We say a knot $K$ in $S^3$ is small if its exterior contains no closed properly embedded incompressible surfaces and we say $K$ is large otherwise.

Does anyone know of an example of a large hyperbolic knot $K$ such that $\pi_1( S^3 - K)$ has rank 2? All of the examples of large knots I can think of (4-strand pretzel knots and some knots whose complements contain embedded quasi-Fuchsian surfaces for instance) seem to have fundamental groups with rank 3 or larger.

How about, more generally, examples of large hyperbolic 3-manifolds with rank two fundamental group?

  • $\begingroup$ For the answer to your second question, one may find hyperbolic 3-manifolds with Heegaard genus 2 and $b_1 >0$, which are thus large with rank 2 fundamental group. I suspect knot examples exist, but I'll have to think about it. $\endgroup$
    – Ian Agol
    Apr 29, 2016 at 4:16

2 Answers 2


Mario Eudave-Muñoz constructed examples of tunnel number one hyperbolic knots containing closed incompressible surfaces. See Theorem 8.1:

Mario Eudave-Muñoz, MR 1719999 Incompressible surfaces in tunnel number one knot complements, Topology Appl. 98 (1999), no. 1-3, 167--189.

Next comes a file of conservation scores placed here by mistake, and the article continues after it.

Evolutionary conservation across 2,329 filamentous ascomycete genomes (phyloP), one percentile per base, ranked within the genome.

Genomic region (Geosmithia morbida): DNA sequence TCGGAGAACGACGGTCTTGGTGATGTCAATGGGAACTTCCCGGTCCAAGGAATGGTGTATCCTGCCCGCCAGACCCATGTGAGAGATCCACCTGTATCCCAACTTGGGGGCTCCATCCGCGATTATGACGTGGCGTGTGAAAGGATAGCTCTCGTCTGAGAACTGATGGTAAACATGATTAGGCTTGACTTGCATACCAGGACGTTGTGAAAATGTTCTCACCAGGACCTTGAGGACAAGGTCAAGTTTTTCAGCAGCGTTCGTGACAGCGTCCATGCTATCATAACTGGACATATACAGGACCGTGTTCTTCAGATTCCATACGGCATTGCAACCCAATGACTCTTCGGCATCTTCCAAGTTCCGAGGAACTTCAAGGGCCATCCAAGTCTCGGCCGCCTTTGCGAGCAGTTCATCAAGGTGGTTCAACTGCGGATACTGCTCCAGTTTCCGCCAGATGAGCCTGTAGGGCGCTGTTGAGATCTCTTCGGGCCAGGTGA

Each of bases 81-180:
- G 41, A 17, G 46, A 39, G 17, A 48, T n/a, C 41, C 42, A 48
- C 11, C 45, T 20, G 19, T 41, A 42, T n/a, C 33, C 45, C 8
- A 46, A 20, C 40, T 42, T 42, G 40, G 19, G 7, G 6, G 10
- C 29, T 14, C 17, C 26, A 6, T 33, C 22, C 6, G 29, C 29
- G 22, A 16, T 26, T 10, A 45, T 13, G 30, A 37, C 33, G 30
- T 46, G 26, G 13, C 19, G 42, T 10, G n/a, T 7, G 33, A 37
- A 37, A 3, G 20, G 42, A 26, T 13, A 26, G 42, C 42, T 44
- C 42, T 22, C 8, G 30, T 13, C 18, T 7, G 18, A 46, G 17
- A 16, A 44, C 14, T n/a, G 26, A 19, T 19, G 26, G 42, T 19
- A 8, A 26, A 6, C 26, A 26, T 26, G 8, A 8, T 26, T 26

• $\begingroup$ Fantastic, Ian. Thank you very much. $\endgroup$
    – Charlie
    Apr 29, 2016 at 14:42
  • $\begingroup$ You're welcome @Charlie (Frohman? Livingston? Trotter?). $\endgroup$
    – Ian Agol
    Apr 30, 2016 at 2:40
  • 1
    $\begingroup$ None of the above. My last name is Katerba - I'm a grad student at the University of Montana studying under Eric Chesebro. $\endgroup$
    – Charlie
    Apr 30, 2016 at 3:28

Here is another set of (possibly overlapping) examples which also might be interesting. In unpublished work, Ken Baker showed that certain Berge knot complements could be large:

Kenneth L. Baker, Closed essential surfaces in the complements of large volume Berge knots. arXiv preprint math/0509082 (2005).

Berge knot complements necessary have two generator fundamental group, because they are tunnel number one as well.


Your Answer

By clicking “Post Your Answer”, you agree to our terms of service, privacy policy and cookie policy

Not the answer you're looking for? Browse other questions tagged or ask your own question.